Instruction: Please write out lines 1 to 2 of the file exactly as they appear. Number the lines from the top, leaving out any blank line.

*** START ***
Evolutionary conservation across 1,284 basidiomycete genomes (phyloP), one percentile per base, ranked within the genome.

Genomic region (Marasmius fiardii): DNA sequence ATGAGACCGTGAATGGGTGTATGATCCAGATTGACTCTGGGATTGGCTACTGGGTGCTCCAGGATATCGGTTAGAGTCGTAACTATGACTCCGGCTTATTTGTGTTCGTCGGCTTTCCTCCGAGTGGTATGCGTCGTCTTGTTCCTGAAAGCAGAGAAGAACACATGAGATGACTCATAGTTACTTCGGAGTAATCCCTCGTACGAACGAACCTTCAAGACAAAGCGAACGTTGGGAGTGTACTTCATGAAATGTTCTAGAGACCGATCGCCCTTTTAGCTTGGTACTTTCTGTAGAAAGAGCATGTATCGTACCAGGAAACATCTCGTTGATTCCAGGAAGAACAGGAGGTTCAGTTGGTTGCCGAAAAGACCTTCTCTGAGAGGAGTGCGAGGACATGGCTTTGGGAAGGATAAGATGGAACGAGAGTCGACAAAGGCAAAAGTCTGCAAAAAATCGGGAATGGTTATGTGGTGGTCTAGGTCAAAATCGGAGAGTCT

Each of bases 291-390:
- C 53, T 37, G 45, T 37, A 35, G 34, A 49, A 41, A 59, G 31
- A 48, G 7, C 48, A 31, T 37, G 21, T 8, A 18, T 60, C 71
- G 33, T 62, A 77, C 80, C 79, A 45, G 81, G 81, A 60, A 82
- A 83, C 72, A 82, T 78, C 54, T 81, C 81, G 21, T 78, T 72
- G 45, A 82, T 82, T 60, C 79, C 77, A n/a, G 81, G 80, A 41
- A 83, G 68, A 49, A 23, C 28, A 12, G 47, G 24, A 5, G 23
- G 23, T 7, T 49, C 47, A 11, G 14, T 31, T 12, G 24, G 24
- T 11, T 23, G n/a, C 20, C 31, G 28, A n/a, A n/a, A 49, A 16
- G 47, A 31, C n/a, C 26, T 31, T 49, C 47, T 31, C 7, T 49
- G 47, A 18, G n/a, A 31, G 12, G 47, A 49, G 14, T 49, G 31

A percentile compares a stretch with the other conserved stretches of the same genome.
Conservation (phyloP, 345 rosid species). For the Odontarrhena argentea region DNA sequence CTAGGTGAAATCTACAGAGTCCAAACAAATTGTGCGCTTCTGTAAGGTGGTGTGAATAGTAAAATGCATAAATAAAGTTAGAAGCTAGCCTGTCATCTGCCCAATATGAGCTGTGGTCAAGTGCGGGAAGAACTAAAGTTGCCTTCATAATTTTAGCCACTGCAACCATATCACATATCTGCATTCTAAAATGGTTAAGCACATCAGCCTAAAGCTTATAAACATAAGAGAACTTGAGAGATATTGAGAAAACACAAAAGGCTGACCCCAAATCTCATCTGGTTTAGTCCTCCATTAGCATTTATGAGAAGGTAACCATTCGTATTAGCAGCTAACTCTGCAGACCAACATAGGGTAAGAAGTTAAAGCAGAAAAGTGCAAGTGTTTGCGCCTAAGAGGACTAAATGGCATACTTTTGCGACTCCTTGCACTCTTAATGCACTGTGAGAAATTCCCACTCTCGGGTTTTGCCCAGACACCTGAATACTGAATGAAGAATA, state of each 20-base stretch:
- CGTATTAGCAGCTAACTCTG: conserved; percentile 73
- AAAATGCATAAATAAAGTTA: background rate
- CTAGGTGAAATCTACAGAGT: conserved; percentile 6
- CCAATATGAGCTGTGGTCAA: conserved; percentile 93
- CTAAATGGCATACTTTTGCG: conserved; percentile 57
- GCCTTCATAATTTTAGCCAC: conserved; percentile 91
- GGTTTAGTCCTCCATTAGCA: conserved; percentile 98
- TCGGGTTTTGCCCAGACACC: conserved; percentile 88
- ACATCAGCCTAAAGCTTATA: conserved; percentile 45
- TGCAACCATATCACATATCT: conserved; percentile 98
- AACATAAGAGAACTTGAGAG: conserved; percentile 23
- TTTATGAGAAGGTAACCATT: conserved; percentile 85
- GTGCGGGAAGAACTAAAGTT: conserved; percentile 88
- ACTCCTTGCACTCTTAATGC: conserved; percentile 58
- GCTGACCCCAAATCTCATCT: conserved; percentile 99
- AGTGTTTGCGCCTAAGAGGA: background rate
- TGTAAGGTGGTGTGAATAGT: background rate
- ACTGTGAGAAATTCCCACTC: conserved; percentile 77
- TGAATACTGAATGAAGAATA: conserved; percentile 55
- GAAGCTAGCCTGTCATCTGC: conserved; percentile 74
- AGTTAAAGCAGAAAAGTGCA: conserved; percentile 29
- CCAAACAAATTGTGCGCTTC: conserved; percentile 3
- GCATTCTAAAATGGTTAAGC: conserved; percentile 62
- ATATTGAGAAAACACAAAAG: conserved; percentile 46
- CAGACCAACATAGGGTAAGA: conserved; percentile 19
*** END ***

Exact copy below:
Evolutionary conservation across 1,284 basidiomycete genomes (phyloP), one percentile per base, ranked within the genome.

Genomic region (Marasmius fiardii): DNA sequence ATGAGACCGTGAATGGGTGTATGATCCAGATTGACTCTGGGATTGGCTACTGGGTGCTCCAGGATATCGGTTAGAGTCGTAACTATGACTCCGGCTTATTTGTGTTCGTCGGCTTTCCTCCGAGTGGTATGCGTCGTCTTGTTCCTGAAAGCAGAGAAGAACACATGAGATGACTCATAGTTACTTCGGAGTAATCCCTCGTACGAACGAACCTTCAAGACAAAGCGAACGTTGGGAGTGTACTTCATGAAATGTTCTAGAGACCGATCGCCCTTTTAGCTTGGTACTTTCTGTAGAAAGAGCATGTATCGTACCAGGAAACATCTCGTTGATTCCAGGAAGAACAGGAGGTTCAGTTGGTTGCCGAAAAGACCTTCTCTGAGAGGAGTGCGAGGACATGGCTTTGGGAAGGATAAGATGGAACGAGAGTCGACAAAGGCAAAAGTCTGCAAAAAATCGGGAATGGTTATGTGGTGGTCTAGGTCAAAATCGGAGAGTCT